How to Train a German Shepherd for Show

Hard
3-6 Months
Work

Introduction

For many owners of purebred dogs, the ultimate goal of raising a prize-winning pup is often on the horizon as soon as the puppy is born. Purebred dogs are often chosen to be bred and trained for competitive dog shows right from the get-go, displaying the best of the ‘ideal’ breed standards while demonstrating exceptional obedience and behavior out in the show ring. However, not every dog is capable of being show-ready, and no dog is going to be ready for a show right out of the gate. In fact, many owners put in months, if not years, of hard work in order to prepare their dogs for the ring. It’s not often you see a dog show participant running amok with poor behavior and etiquette.

One of the most prominent breeds for show is the German shepherd. While there is some debate about the development of the breed for show purposes, they are still widely regarded as dogs of prestige and beauty both in and out of the show ring. German shepherds are responsive to training with the right motivation and are often quick to want to please their owners which makes for a great show companion. However, as with all dogs, the preparation for competition is arduous and requires a great deal of commitment.

Defining Tasks

A dog show typically consists of multiple dogs of the same breed entering the ring and being observed by a panel of judges who look for particular traits in things like the dog’s gait and walk, the dog’s coat and fur colors, their idle stance, and the health of their ears, eyes, mouth, and paws. While some dog shows pit one dog against the other, other shows may compare each dog to a “standardized” look. No matter which type of show, however, your German shepherd must be trained to perform the appropriate behaviors within the show ring.

The first important thing is the walk, as dogs are often instructed to walk at a certain pace around the ring with a handler. The second is their stance when standing, where most German shepherd owners prefer to utilize a stance called the “stack”. The third is general obedience and how it comes into play within the show ring. Each of these is a potential milestone for German shepherd owners who wish to show their dog.

Getting Started

Before getting started, be sure that your dog meets the requirements for competing within the show that you wish to compete. Most dog shows are accepting only of purebred dogs with traceable lineages and pedigrees. Comparatively, while show rings are open mostly to purebreds, dog sports competitions like agility and rally obedience are open to dogs of all breeds, mixed or otherwise. But for breed shows, you’ll want to have your dog’s papers on hand to be able to prove that he is, indeed, the breed that is being shown.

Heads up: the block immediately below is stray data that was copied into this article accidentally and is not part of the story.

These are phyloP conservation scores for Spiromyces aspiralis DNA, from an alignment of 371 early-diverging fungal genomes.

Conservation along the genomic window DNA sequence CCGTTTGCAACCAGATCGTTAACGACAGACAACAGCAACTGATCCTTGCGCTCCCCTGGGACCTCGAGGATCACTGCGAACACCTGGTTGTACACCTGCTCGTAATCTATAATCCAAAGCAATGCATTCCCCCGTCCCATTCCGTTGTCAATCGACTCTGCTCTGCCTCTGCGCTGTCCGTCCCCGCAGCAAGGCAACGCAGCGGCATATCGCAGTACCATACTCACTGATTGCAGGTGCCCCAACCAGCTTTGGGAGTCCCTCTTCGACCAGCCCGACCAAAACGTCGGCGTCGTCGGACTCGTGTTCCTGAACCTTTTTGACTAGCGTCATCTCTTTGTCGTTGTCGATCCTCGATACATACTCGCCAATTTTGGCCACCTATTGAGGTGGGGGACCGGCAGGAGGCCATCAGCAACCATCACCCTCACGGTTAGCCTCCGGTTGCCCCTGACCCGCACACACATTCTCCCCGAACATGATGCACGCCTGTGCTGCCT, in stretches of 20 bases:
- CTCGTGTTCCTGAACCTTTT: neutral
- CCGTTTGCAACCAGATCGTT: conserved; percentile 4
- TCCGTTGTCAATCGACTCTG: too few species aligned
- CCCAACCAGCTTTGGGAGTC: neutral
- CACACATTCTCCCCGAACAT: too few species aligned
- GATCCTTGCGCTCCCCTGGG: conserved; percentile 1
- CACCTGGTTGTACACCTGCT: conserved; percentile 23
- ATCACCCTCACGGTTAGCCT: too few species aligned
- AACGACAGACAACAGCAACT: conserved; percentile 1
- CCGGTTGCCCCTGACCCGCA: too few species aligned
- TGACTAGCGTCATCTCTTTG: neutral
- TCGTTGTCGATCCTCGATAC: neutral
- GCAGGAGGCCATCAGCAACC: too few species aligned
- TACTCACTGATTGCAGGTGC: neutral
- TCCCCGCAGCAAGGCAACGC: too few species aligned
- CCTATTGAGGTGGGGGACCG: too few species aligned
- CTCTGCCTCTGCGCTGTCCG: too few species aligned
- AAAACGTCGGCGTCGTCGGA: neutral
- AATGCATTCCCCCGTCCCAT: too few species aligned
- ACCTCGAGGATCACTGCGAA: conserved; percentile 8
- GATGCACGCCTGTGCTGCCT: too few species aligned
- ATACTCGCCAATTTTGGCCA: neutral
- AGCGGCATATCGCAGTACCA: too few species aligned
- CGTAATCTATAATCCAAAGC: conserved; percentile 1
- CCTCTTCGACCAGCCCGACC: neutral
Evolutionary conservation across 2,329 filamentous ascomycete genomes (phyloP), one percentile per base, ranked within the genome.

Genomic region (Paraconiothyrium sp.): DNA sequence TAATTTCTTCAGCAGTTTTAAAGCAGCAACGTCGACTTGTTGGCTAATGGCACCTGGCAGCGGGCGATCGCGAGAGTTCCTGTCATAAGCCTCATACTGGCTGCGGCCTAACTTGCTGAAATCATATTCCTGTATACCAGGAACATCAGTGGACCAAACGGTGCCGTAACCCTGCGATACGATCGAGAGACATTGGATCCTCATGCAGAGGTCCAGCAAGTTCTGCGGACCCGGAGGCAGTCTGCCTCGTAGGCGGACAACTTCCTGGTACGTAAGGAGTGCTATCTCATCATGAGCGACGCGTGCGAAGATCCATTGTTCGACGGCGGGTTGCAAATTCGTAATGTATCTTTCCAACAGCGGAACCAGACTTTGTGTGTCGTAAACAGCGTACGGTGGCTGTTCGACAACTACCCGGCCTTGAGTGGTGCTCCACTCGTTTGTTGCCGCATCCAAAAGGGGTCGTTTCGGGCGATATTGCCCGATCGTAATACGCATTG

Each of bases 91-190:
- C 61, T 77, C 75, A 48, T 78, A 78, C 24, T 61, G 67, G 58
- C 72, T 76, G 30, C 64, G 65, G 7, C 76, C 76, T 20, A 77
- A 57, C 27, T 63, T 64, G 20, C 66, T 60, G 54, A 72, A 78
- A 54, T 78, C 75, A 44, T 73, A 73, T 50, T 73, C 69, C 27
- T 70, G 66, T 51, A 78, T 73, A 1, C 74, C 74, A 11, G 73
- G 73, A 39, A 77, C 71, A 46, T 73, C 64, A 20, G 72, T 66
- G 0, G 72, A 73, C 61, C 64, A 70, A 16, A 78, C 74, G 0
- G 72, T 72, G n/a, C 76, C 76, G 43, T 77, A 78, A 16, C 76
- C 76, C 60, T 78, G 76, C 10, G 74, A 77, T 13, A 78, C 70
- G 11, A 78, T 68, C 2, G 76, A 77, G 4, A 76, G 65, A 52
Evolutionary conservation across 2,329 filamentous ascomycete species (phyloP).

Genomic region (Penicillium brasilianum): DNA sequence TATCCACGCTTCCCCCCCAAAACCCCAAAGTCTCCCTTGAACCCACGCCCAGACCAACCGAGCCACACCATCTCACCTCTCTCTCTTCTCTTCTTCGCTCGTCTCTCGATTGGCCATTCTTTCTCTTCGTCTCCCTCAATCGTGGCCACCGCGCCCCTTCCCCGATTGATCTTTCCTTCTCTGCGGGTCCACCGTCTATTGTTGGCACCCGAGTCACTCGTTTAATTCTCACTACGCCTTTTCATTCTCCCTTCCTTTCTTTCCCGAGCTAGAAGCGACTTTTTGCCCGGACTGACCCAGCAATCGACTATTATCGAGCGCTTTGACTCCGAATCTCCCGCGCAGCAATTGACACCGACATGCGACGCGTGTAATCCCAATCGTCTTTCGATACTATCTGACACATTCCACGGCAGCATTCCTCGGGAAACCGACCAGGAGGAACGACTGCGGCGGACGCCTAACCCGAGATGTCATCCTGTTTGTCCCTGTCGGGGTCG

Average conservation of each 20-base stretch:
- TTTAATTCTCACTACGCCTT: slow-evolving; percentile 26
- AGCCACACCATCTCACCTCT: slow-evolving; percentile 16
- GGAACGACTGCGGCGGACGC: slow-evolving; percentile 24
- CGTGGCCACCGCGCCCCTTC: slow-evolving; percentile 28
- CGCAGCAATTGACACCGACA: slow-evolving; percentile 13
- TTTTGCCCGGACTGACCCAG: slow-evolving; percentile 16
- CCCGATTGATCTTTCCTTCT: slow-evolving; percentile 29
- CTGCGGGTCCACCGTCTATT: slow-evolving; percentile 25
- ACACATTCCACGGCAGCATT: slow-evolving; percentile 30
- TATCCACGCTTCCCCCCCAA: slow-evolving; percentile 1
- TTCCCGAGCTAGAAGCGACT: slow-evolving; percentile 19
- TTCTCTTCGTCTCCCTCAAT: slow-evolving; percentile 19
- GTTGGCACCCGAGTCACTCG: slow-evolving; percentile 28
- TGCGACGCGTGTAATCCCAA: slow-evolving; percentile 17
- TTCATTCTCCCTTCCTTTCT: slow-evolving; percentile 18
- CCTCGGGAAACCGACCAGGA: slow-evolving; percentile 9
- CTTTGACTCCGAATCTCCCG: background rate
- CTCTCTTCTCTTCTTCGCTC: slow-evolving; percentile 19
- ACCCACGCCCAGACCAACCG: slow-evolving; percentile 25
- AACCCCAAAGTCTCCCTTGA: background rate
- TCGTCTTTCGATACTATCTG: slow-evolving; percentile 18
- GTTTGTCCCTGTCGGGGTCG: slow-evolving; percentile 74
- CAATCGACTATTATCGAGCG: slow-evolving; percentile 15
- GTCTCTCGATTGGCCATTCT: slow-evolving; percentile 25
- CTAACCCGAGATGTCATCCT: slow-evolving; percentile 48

Second, you’ll want to be sure your dog is vaccinated. Dog shows can bring him around any number of other dogs and illness can readily spread without the proper precautions. In addition to a health check, you’ll want to have a leash and collar that is standard in the show ring. This will help your dog adjust to the sort of gear that will be used later on.

The Heel Method

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Step
1
Start early
German shepherds should be learning heeling techniques as soon as they are vaccinated and safe to do so. This means beginning in puppyhood.
Step
2
Adjust to the collar and leash
Offer treats while trying to fit your dog with the right collar and leash that you will want when teaching him to heel and walk at your side. Be sure that the collar fits appropriately and is not too tight or too loose.
Step
3
Bait your dog into position
Use a treat to lure your dog to stand to your left. Don’t start walking until he can remain in that position for a good few seconds.
Step
4
Use the command ‘heel’
When your dog sets himself into the right position, use the word ‘heel’ to mark the behavior. Reward whenever he maintains the position.
Step
5
Start the walk
Use a treat to lure your dog forward a few steps, but keep him in the position at your left side. Reward him for managing those steps. Gradually increase the number of steps you take before giving a reward.
Step
6
Keep training short
Repeat the training often, but keep the length of the training sessions to a maximum of ten to fifteen minutes. Keep the training fun and rewarding. Always end on a good note with plenty of treats or some play time with a favorite toy.
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The Stacking Method

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Teach your dog to stay
The basis of a good “stack” is to ensure that your dog doesn’t move from her position. Work on a ‘stay’ as a part of her usual obedience work.
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2
Stack on flat ground
Working on a hill or other slanted surface may make it more difficult to stack your German shepherd the correct way.
Step
3
Align the front legs